IMAX Is Innovating With Remote Theatrical Quality Control, Laser Projection and a Commitment to Film
Posted on Wednesday, September 11th, 2013 by Germain Lussier
By now you’ve probably heard that the world famous Grauman’s Chinese Theater has not only been renamed, but renovated into one of the biggest IMAX theaters in the world. The TCL IMAX Chinese Theatre is a thing of beauty, sporting the third largest IMAX screen in North America and biggest IMAX capacity in the world.
What’s even more amazing about the theater is how IMAX is using it as a testing ground for some of its more groundbreaking technology. For example, to make sure everything is up to the IMAX standard, the theater is equipped with special microphones and cameras that feed into an internal server. There, IMAX employees can monitor picture and sound quality remotely. If the sound isn’t balanced or picture is too dark, they can fix it online.
Plus, in the coming months, the TCL IMAX Chinese Theatre will be one of the first venues in the world to have a revolutionary laser projection system that will be capable of a contrast ratio of almost 9,000:1, which is almost double the clarity of even the best film projectors.
After the jump, Brian J. Bonnick, the Chief Technology Officer of IMAX, talks about those innovations as well as how film projectors and film cameras are still part of IMAX’s plans.
Below are Bonnick’s quotes from this week’s press event at the TCL Chinese Theatre. First, he talks about how IMAX can remotely control your theatrical experience using some of their new technologies.
We have a device in [the projector] called an “image enhancer,” which is like a super computer that’s got the power of about a hundred desktop computers. This device takes the content and manipulates the data to the two projectors to insure we have a pristine image on screen. And just like how we used microphones in the theater to monitor the sound, there is an industrial camera mounted between the two projectors just inside [the theater]. It looks to the screen as your eyes. Again, it’s patent pending and nobody else in the world does this.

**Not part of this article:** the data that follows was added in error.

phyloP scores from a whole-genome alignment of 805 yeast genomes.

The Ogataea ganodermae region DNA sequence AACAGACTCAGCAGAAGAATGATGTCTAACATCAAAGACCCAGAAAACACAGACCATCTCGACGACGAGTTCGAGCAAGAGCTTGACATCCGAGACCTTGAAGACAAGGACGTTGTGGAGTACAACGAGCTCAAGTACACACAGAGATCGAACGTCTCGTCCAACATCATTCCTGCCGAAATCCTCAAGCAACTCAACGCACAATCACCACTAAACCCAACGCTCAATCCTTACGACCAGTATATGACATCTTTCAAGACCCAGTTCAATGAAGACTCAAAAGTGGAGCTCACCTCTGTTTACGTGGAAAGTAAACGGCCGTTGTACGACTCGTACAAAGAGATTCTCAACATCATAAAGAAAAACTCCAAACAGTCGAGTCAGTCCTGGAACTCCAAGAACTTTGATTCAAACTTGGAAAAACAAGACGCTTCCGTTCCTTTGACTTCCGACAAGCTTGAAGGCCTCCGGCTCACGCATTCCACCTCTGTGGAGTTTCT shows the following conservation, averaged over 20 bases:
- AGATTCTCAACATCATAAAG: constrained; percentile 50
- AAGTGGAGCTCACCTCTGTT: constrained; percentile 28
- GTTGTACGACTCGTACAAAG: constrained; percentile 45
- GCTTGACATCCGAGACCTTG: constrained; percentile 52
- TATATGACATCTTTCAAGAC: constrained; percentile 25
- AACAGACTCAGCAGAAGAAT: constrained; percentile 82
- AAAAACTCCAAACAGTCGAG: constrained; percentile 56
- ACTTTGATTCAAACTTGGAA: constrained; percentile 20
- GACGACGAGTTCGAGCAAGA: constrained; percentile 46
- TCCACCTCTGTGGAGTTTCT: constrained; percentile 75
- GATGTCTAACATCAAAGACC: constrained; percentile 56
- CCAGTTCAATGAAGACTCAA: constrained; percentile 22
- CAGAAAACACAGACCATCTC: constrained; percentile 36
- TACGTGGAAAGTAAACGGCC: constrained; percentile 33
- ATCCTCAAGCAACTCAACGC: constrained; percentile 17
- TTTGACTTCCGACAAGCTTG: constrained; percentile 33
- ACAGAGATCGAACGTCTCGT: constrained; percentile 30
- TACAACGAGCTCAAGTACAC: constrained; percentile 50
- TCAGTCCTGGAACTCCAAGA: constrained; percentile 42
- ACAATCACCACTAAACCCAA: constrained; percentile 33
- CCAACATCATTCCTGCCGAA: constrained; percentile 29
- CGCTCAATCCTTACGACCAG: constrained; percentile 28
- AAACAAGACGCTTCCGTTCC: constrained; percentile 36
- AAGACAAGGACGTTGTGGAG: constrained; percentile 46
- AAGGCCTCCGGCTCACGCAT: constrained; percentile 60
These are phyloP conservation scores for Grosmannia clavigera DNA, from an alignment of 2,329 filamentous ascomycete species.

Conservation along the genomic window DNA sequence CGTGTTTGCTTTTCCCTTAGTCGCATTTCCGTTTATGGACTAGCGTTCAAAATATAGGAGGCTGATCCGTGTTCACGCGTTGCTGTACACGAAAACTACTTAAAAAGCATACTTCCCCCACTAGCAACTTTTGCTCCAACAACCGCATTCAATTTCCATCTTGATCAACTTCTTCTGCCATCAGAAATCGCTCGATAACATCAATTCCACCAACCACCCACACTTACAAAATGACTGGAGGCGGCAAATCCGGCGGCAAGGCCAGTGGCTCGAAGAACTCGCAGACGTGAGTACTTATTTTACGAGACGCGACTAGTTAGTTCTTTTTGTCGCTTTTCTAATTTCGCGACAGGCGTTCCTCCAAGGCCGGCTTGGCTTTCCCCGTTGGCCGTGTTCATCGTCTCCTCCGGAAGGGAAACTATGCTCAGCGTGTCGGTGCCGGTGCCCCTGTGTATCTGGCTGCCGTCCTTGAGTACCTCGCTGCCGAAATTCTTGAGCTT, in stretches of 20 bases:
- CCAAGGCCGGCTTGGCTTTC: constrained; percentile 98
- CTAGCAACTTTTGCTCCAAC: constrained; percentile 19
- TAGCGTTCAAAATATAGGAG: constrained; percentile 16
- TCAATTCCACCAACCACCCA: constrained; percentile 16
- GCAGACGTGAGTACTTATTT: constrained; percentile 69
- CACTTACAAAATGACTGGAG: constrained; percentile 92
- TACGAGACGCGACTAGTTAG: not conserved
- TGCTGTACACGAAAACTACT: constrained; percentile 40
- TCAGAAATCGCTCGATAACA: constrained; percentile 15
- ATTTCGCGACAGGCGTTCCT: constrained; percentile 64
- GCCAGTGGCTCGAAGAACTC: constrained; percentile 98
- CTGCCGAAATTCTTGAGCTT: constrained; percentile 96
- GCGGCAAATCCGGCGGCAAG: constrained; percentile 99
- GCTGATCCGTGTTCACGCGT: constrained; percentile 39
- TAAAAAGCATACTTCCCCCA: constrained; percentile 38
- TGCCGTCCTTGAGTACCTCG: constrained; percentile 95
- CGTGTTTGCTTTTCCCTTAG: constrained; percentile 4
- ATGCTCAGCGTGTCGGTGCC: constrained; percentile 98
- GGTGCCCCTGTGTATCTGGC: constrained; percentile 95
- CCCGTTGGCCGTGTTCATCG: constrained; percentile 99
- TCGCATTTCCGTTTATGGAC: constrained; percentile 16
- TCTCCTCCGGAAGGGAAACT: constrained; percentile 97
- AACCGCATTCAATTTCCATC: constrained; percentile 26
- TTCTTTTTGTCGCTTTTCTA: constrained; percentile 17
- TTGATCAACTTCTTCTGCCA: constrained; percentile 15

We are looking and what you’re looking at and it provides data back to the image enhancer, so we can constantly optimize what’s going on the screen. It all goes back to this concept of preserving quality of presentation and trying to take it a notch higher. We are really excited with this technology. It’s helping us really to take projection technology to the next level.
He elaborated with a few examples:
The image enhancing super computer is inside [a computer standing next to the projector] and it’s collecting data through the image enhancer. We are then connected, via the internet, to these devices. We can do simple things…. We are the only integrated… Sound projection, show automation, show control, are all tied together. So when an operator is having a problem, we can actually dial in. I’ve had a couple of cases where somebody will phone and say, “Well, I tried this and it didn’t work.” Here’s a guy at our end going “Well that’s not quite true. You pushed this button, then you pushed that button, then this button.” The whole point is you want to give your operator the assistance they need if they run into a problem. In addition, we want to know if there’s a problem with a system. So as an example, we are now monitoring the fans of the system. What we’ve recently discovered is as a fan starts to fail, the current starts to go up. So now we are looking at monitoring current in a fan on a preventive basis. So if a current starts going up, we are going to replace it at the next service for that fan even though it has not yet failed. That’s a big difference between what we do and what other companies out there do.
Next, here’s what Bonnick had to say about the revolutionary laser projector they’re developing for (hopefully) late 2014: